Debunking Common Refinance Myths

Debunking Refinance Myths

Summary: A refinance allows homeowners to replace their current mortgage with either a rate-and-term or a cash-out refinance. There are a lot of myths lurking about when homeowners are in the market to refinance. To ensure a successful and stress-free refinance, we have debunked eight common myths.

A refinance allows homeowners to replace their current mortgage with a rate-and-term or a cash-out refinance. The transition can provide homeowners with a better interest rate, lower monthly mortgage payment, or the option to use their equity to take cash-out. A rate-and-term mortgage refinance allows homeowners to change their interest rate or the loan term. A cash-out refinance allows homeowners to replace their previous mortgage with a new one and cash-out the difference by taking advantage of the equity within the home.

Eight Common Refinance Myths

Myth 1: You Must Reset Your Loan Term

Gone are the days when a homeowner must reset their loan term when refinancing. Instead of starting the loan repayment clock again, homeowners can opt-in for a flex term.

A flex term allows borrowers to tailor their loan term based on their unique financial situation. The flex term gives borrowers the opportunity to customize the length of their home loan, between 8 and 30 years, with a fixed interest rate.

Myth 2: You Need 20% In Home Equity to Refinance

The need for 20% in home equity depends on the loan type. A rate-and-term refinance allows homeowners to change the rate or term of their existing mortgage and refinance with less than 20% in equity.

Homeowners who wish to withdraw cash from their home with a cash-out refinance, however, need at least 20% in home equity.

Myth 3: You Need to Reach The “Break-even Point” Before You Can Refinance

The break-even point is when the homeowner has recouped from the closing costs of the home purchase. It may be recommended for homeowners to wait to refinance until they reach their break-even point; however, refinancing to a lower rate can help in reaching the break-even point faster and receive significant savings (lower interest rates or a shorter repayment term).

Myth 4: You Will Not Need a Credit Check

From pre-approvals to refinances, mortgage lenders always check an applicant’s credit score. Some homeowners may question the reasoning behind a lender running a credit score check when there is already an existing housing loan. Well, credit scores could have changed between the closing of the home purchase and the refinance period. Homeowners may also work with different mortgage lenders for their refinance mortgage; therefore, the new lender will want to assess the homeowner’s credit history before offering them refinance options.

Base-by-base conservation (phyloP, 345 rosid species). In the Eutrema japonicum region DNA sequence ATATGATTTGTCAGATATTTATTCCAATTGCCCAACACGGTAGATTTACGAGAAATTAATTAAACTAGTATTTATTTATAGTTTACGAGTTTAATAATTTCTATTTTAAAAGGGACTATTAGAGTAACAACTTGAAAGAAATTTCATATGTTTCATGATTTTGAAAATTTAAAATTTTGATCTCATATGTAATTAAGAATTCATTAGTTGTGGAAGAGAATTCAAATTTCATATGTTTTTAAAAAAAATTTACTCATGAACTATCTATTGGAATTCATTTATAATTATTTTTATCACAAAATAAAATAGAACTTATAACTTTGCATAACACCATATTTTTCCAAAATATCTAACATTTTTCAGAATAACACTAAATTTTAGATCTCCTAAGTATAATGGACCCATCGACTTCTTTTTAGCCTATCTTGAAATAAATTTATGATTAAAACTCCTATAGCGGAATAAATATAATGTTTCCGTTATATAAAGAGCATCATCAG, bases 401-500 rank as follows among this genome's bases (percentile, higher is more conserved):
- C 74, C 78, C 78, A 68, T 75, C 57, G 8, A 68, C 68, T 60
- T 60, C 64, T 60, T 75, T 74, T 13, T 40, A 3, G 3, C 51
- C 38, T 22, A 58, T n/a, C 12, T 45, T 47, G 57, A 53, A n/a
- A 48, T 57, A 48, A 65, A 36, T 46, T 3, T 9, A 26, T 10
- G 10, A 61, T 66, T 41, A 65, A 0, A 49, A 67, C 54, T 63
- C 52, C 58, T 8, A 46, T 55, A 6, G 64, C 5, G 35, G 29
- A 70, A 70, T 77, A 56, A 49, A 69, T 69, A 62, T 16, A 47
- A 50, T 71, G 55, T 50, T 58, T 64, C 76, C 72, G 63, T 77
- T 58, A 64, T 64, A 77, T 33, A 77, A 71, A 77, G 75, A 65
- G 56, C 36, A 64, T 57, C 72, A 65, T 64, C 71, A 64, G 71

In most cases, the higher the credit score, the better the refinance options. If your credit score is low, you may still qualify for a mortgage but here are some tips to help improve it!

Make Payments on Time.

  • Shows consistency and responsibility towards the loan.

Do Not Close Credit Cards.

  • Shortens your credit history and affects your credit utilization ratio.

Increase Credit Limit.

  • The goal behind the increase is to improve your credit utilization ratio which impacts your credit score.
  • Do not use the entire new amount.

Keep Your Balance Low.

  • A high debt balance may demonstrate unhealthy spending.

Myth 5: You Can Only Refinance Your Mortgage Once

There is no limit to how many times a homeowner can refinance their mortgage; however, be aware of the costs associated with a refinance mortgage and evaluate your situation before embarking on one.

Before or during the refinance process, you may want to ask yourself or your loan expert the following questions to be financially conscious.

  • What are my financial goals?
  • How long will I be living in the home?
  • How much are the closing costs?
  • What fees can I expect?

Myth 6: Refinances Are Only About Getting a Lower Rate

Low interest rates may be a leading incentive to refinance, but homeowners refinance for many reasons. A handful may opt-in for a cash-out refinance to withdraw equity for debt consolidation or a home renovation. Others may alter their loan term to pay off the housing loan earlier and save on interest or extend the loan term for lower monthly payments. There is more to refinancing than a lower interest rate!

Myth 7: Refinancing Will Always Lower Your Monthly Costs

Many homeowners refinance to change their loan terms or loan type. When homeowners refinance to a shorter loan term—for example, going from a 15-year loan term to 12 years—the monthly payments are higher.

Refinancing does not always mean a lower monthly payment; refinancing is adjusting your loan terms to better fit your financial and home needs.

Myth 8: If You Have Been Denied A Refinance In The Past, You Cannot Be Approved Again

Situations and circumstances change, therefore, homeowners can refinance after being rejected. Some applicants may have been turned down due to equity and credit score requirements. It is encouraged to actively improve credit scores and pay off debts to have a low debt-to-income ratio (DTI). These healthy habits will improve the likelihood of applicants getting approved for a refinance and receiving favorable loan terms.

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